And in these social circumstances the Reformation occurred. That was no accident. It was an adaptation of Christianity better suited to the age. When we examine a movement we find that the character type of the leader tends to match that of its followers. It is basically closer to a Platonic form: The character type of his followers, only more pronounced. And Luther was, as we'll later see, a typical authoritarian character (as was Calvin), as were his followers. He was torn between authority which he hated and that which he loved (his father and his superiors in the monastery; the church and the princes). He hated himself, the world, everything; and from hatred came a desire to be loved. It was only natural that his doctrine would appeal to those in a similar psychological state.

A solution to his psychological conundrum lies in his faith: Luther's God demands submission. There is no free will which could be the instrument of man's salvation. Since man's nature is utterly corrupt according to Luther (naturaliter et inevitabiliter mala et vitiata natura) free will cannot save man. As Luther wrote:

to leave out this theme (of free will) altogether (which would be most safe and also most religious we may, nevertheless, with a good conscience teach that it be used so far as to allow man "free will", not in respect of those who are above him but in respect only of those beings who are below him... Godward man has no "free will", but is a captive, slave, and servant either to the will of God or the will of Satan. (domination of those below and submission to those above is a characteristic of the authoritarian character - diarist) (p.65-66)
His solution, which came to Luther in a revelation, is simple: Faith. Man can only be saved by irrevocably submitting himself to God, by losing himself to God. He accepted his own insignificance, abased himself before God to be acceptable to God. This appealed to the middle class of early capitalism, who, like Luther, were ridden by doubt. They had something to lose and could not rebel, yet were tossed by the winds of chance, of the market, of the powerful. It was a psychological solution to their doubt: Lose yourself. Debase yourself.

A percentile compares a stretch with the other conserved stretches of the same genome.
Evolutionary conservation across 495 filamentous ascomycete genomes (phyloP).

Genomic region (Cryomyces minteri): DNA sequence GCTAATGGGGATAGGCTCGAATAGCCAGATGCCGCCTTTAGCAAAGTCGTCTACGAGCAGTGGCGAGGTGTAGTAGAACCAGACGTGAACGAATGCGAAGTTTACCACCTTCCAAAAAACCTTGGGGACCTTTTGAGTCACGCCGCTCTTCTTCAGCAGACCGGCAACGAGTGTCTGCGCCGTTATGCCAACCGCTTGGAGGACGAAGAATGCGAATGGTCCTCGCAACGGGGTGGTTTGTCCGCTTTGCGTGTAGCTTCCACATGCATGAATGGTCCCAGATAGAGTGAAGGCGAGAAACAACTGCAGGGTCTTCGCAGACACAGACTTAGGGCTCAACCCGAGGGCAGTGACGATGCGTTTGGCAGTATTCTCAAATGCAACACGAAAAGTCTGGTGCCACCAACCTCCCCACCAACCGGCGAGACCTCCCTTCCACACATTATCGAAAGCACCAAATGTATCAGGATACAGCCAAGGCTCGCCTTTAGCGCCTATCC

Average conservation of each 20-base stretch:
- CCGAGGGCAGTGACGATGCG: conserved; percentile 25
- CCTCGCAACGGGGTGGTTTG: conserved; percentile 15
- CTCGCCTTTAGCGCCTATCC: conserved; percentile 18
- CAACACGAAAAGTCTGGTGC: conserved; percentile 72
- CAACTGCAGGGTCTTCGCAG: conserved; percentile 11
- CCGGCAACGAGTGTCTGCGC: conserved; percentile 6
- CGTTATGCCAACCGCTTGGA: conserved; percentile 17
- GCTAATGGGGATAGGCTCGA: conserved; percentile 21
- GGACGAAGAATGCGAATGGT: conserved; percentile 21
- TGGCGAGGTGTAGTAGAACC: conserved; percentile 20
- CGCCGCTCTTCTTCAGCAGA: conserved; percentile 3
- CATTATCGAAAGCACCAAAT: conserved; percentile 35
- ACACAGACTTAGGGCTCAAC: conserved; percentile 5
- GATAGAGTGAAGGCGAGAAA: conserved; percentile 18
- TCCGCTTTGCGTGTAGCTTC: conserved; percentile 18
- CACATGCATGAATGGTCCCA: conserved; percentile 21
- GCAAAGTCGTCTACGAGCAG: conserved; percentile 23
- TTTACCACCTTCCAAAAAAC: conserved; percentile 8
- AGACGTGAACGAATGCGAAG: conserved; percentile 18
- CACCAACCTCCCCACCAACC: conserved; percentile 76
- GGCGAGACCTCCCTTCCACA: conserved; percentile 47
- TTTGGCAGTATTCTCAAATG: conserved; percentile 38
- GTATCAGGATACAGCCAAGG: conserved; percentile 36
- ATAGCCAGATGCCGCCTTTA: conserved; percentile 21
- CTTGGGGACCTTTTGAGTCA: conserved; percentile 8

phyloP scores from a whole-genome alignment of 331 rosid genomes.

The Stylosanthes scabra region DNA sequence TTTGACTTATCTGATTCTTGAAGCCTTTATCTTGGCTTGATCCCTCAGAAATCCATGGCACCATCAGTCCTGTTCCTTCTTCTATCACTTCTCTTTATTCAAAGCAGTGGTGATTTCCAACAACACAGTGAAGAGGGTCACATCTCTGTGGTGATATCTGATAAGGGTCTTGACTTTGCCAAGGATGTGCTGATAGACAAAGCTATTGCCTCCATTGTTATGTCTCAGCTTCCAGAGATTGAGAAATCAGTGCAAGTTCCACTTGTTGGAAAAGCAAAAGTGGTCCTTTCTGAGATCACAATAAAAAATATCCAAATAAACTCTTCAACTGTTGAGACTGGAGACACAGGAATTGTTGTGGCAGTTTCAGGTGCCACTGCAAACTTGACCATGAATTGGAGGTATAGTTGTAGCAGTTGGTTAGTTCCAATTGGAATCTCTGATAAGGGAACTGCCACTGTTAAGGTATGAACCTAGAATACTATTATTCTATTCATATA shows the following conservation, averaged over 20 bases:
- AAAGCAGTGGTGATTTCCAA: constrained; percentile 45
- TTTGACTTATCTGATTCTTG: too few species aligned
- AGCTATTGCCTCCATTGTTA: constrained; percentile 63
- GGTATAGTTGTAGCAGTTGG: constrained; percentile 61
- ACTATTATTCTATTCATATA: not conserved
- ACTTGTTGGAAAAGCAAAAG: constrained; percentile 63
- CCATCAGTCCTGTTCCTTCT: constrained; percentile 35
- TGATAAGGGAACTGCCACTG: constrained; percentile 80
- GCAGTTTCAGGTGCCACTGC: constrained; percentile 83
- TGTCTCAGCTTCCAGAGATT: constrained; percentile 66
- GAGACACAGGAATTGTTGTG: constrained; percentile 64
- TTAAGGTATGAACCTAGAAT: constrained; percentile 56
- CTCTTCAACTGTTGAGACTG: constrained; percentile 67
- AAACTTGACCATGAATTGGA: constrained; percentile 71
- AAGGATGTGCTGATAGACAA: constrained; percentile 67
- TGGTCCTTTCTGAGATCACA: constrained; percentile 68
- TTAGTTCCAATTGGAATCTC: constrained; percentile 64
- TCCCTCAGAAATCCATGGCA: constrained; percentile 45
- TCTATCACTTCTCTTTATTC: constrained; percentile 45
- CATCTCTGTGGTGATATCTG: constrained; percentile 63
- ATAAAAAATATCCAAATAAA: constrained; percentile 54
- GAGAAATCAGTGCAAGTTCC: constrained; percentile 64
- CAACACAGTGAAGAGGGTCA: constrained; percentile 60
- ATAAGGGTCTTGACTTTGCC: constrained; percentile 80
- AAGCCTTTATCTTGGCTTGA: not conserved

In part, Luther's solution also appealed to the rabble he quite openly despised. And he was fine with them - as long as they rebelled against the authority Luther denounced. When they rebelled against the princes, Luther wrote:

God would prefer to suffer the government to exist, no matter how evil, rather than allow the rabble to riot, no matter how justified they are in doing so... A prince should remain a prince, no matter how tyrannical he may be. He beheads necessarily only a few since he must have subjects in order to be a ruler.

Therefore let everyone who can, smite, slay, and stab, secretly or openly, remembering that nothing can be more poisonous, hurtful, or devilish than a rebel. It is just as when one must kill a mad dog...

- Against the Robbing and Murdering Hordes of Peasants (1525) (The Fear of Freedom, p.71)

Calvin's theology was psychologically very similar, so there is no need to repeat Fromm's arguments, save for one: Predestination. Calvin's God is a tyrant who shows His power by arbitrarirly condemning people either to Heaven or Hell. And the associacion that wealth hints at one's salvation has a distinctly obsessive-compulsive character. Man wants to remove doubt - in effect, to divine the future - by engaging in an activity, such as counting windows. Wealth is such an indicator in Calvinism. Such theology, of course, makes human rights and the equality of man superflous: If men are condemned to Heaven or Hell, then they are fundamentally unequal (comp. nazism's Untermenschen).

2. The Authoritarian Character Revealed

It should now be clear what the basic characteristics of the authoritarian character are: He seeks to escape an unbearable feeling of freedom from, uncertainty, by submitting himself to an authority he perceives as strong (who would submit to a runt?). At the same time, that character type despises those he perceives as weak and seeks to destroy them. As Fromm writes:

The courage of the authoritarian character is essentially a courage to suffer what fate or its personal representative or "leader" may have destined him for. To suffer without complaining is his highest virtue - not the courage of trying to end suffering or at least to diminish it. Not to change fate, but to submit to it, is the heroism of the authoritarian character.

He has belief in authority as long as it is strong and commanding. His belief is rooted ultimately in his doubts and constitutes an attempt to compensate them. But he has no faith, if we mean by faith the secure confidence of what now exists only as a potentiality. Authoritarian philosophy is essentially relativistic and nihilistic, in spite of the fact that it often claims so violently to have conquered relativism and in spite of its show of activity. ...